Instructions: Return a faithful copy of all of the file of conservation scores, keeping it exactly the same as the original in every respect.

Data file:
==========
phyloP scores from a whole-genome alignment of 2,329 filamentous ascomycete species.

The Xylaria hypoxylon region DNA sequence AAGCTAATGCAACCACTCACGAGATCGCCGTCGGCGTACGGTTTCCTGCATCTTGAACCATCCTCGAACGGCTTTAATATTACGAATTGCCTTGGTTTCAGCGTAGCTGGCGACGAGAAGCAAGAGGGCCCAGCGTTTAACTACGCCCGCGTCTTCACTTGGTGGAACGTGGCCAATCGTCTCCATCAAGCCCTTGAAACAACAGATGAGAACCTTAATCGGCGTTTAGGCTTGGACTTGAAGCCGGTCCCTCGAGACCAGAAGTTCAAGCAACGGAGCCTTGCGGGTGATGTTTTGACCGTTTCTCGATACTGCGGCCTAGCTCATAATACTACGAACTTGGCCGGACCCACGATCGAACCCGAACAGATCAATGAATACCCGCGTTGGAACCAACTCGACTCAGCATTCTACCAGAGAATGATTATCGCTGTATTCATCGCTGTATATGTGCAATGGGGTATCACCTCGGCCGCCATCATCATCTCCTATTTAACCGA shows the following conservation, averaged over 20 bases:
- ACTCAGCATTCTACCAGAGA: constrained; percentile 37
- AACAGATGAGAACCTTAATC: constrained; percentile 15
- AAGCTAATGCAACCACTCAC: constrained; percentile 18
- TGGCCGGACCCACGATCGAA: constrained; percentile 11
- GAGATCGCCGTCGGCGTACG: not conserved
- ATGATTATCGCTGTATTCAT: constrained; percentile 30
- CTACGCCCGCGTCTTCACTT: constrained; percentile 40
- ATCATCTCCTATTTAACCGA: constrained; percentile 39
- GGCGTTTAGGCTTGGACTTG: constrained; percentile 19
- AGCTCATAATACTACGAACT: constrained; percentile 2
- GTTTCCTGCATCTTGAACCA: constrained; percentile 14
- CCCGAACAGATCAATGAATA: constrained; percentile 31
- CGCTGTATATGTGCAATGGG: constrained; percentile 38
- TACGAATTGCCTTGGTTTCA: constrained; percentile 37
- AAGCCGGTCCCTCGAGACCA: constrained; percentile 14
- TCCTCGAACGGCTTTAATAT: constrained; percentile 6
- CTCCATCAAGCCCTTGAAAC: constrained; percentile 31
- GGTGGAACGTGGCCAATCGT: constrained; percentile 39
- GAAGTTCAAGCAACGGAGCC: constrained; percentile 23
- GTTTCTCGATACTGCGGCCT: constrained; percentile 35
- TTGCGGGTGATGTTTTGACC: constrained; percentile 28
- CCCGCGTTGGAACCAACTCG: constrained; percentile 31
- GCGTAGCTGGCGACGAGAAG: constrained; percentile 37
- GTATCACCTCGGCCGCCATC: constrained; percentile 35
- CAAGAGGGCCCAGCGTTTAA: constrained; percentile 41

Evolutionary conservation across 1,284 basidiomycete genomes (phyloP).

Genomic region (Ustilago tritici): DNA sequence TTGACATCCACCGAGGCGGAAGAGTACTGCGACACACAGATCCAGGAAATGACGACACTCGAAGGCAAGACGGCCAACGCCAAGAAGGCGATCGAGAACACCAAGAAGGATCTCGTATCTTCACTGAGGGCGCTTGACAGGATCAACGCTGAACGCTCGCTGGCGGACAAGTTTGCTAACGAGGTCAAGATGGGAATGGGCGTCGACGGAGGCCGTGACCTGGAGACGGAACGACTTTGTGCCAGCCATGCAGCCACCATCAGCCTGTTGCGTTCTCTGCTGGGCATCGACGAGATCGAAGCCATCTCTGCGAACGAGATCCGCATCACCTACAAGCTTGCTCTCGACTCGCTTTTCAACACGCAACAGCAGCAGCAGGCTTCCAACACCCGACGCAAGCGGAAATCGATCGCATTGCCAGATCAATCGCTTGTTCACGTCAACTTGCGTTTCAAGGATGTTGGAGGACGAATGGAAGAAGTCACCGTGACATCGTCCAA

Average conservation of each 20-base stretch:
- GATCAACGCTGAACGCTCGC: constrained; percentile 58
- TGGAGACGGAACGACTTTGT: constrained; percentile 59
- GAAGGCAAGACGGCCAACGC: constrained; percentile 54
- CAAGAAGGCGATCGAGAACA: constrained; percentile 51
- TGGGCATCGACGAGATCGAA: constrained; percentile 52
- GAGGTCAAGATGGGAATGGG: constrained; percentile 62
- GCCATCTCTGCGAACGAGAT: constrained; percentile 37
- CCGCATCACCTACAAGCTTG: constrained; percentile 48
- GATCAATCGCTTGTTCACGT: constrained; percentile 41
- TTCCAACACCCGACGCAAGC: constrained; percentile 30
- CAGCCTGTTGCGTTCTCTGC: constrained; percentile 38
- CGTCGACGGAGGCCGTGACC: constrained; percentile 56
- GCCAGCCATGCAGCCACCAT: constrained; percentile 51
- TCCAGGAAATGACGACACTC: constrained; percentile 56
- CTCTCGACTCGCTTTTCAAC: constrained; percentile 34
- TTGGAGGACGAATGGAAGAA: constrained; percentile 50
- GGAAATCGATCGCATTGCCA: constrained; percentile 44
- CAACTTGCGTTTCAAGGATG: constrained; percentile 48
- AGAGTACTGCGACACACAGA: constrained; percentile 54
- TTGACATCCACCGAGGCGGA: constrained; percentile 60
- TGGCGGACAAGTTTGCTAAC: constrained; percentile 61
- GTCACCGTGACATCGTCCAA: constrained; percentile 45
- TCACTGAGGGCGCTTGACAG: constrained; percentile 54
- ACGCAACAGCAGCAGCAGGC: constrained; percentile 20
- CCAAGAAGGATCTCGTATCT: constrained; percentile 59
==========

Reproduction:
phyloP scores from a whole-genome alignment of 2,329 filamentous ascomycete species.

The Xylaria hypoxylon region DNA sequence AAGCTAATGCAACCACTCACGAGATCGCCGTCGGCGTACGGTTTCCTGCATCTTGAACCATCCTCGAACGGCTTTAATATTACGAATTGCCTTGGTTTCAGCGTAGCTGGCGACGAGAAGCAAGAGGGCCCAGCGTTTAACTACGCCCGCGTCTTCACTTGGTGGAACGTGGCCAATCGTCTCCATCAAGCCCTTGAAACAACAGATGAGAACCTTAATCGGCGTTTAGGCTTGGACTTGAAGCCGGTCCCTCGAGACCAGAAGTTCAAGCAACGGAGCCTTGCGGGTGATGTTTTGACCGTTTCTCGATACTGCGGCCTAGCTCATAATACTACGAACTTGGCCGGACCCACGATCGAACCCGAACAGATCAATGAATACCCGCGTTGGAACCAACTCGACTCAGCATTCTACCAGAGAATGATTATCGCTGTATTCATCGCTGTATATGTGCAATGGGGTATCACCTCGGCCGCCATCATCATCTCCTATTTAACCGA shows the following conservation, averaged over 20 bases:
- ACTCAGCATTCTACCAGAGA: constrained; percentile 37
- AACAGATGAGAACCTTAATC: constrained; percentile 15
- AAGCTAATGCAACCACTCAC: constrained; percentile 18
- TGGCCGGACCCACGATCGAA: constrained; percentile 11
- GAGATCGCCGTCGGCGTACG: not conserved
- ATGATTATCGCTGTATTCAT: constrained; percentile 30
- CTACGCCCGCGTCTTCACTT: constrained; percentile 40
- ATCATCTCCTATTTAACCGA: constrained; percentile 39
- GGCGTTTAGGCTTGGACTTG: constrained; percentile 19
- AGCTCATAATACTACGAACT: constrained; percentile 2
- GTTTCCTGCATCTTGAACCA: constrained; percentile 14
- CCCGAACAGATCAATGAATA: constrained; percentile 31
- CGCTGTATATGTGCAATGGG: constrained; percentile 38
- TACGAATTGCCTTGGTTTCA: constrained; percentile 37
- AAGCCGGTCCCTCGAGACCA: constrained; percentile 14
- TCCTCGAACGGCTTTAATAT: constrained; percentile 6
- CTCCATCAAGCCCTTGAAAC: constrained; percentile 31
- GGTGGAACGTGGCCAATCGT: constrained; percentile 39
- GAAGTTCAAGCAACGGAGCC: constrained; percentile 23
- GTTTCTCGATACTGCGGCCT: constrained; percentile 35
- TTGCGGGTGATGTTTTGACC: constrained; percentile 28
- CCCGCGTTGGAACCAACTCG: constrained; percentile 31
- GCGTAGCTGGCGACGAGAAG: constrained; percentile 37
- GTATCACCTCGGCCGCCATC: constrained; percentile 35
- CAAGAGGGCCCAGCGTTTAA: constrained; percentile 41

Evolutionary conservation across 1,284 basidiomycete genomes (phyloP).

Genomic region (Ustilago tritici): DNA sequence TTGACATCCACCGAGGCGGAAGAGTACTGCGACACACAGATCCAGGAAATGACGACACTCGAAGGCAAGACGGCCAACGCCAAGAAGGCGATCGAGAACACCAAGAAGGATCTCGTATCTTCACTGAGGGCGCTTGACAGGATCAACGCTGAACGCTCGCTGGCGGACAAGTTTGCTAACGAGGTCAAGATGGGAATGGGCGTCGACGGAGGCCGTGACCTGGAGACGGAACGACTTTGTGCCAGCCATGCAGCCACCATCAGCCTGTTGCGTTCTCTGCTGGGCATCGACGAGATCGAAGCCATCTCTGCGAACGAGATCCGCATCACCTACAAGCTTGCTCTCGACTCGCTTTTCAACACGCAACAGCAGCAGCAGGCTTCCAACACCCGACGCAAGCGGAAATCGATCGCATTGCCAGATCAATCGCTTGTTCACGTCAACTTGCGTTTCAAGGATGTTGGAGGACGAATGGAAGAAGTCACCGTGACATCGTCCAA

Average conservation of each 20-base stretch:
- GATCAACGCTGAACGCTCGC: constrained; percentile 58
- TGGAGACGGAACGACTTTGT: constrained; percentile 59
- GAAGGCAAGACGGCCAACGC: constrained; percentile 54
- CAAGAAGGCGATCGAGAACA: constrained; percentile 51
- TGGGCATCGACGAGATCGAA: constrained; percentile 52
- GAGGTCAAGATGGGAATGGG: constrained; percentile 62
- GCCATCTCTGCGAACGAGAT: constrained; percentile 37
- CCGCATCACCTACAAGCTTG: constrained; percentile 48
- GATCAATCGCTTGTTCACGT: constrained; percentile 41
- TTCCAACACCCGACGCAAGC: constrained; percentile 30
- CAGCCTGTTGCGTTCTCTGC: constrained; percentile 38
- CGTCGACGGAGGCCGTGACC: constrained; percentile 56
- GCCAGCCATGCAGCCACCAT: constrained; percentile 51
- TCCAGGAAATGACGACACTC: constrained; percentile 56
- CTCTCGACTCGCTTTTCAAC: constrained; percentile 34
- TTGGAGGACGAATGGAAGAA: constrained; percentile 50
- GGAAATCGATCGCATTGCCA: constrained; percentile 44
- CAACTTGCGTTTCAAGGATG: constrained; percentile 48
- AGAGTACTGCGACACACAGA: constrained; percentile 54
- TTGACATCCACCGAGGCGGA: constrained; percentile 60
- TGGCGGACAAGTTTGCTAAC: constrained; percentile 61
- GTCACCGTGACATCGTCCAA: constrained; percentile 45
- TCACTGAGGGCGCTTGACAG: constrained; percentile 54
- ACGCAACAGCAGCAGCAGGC: constrained; percentile 20
- CCAAGAAGGATCTCGTATCT: constrained; percentile 59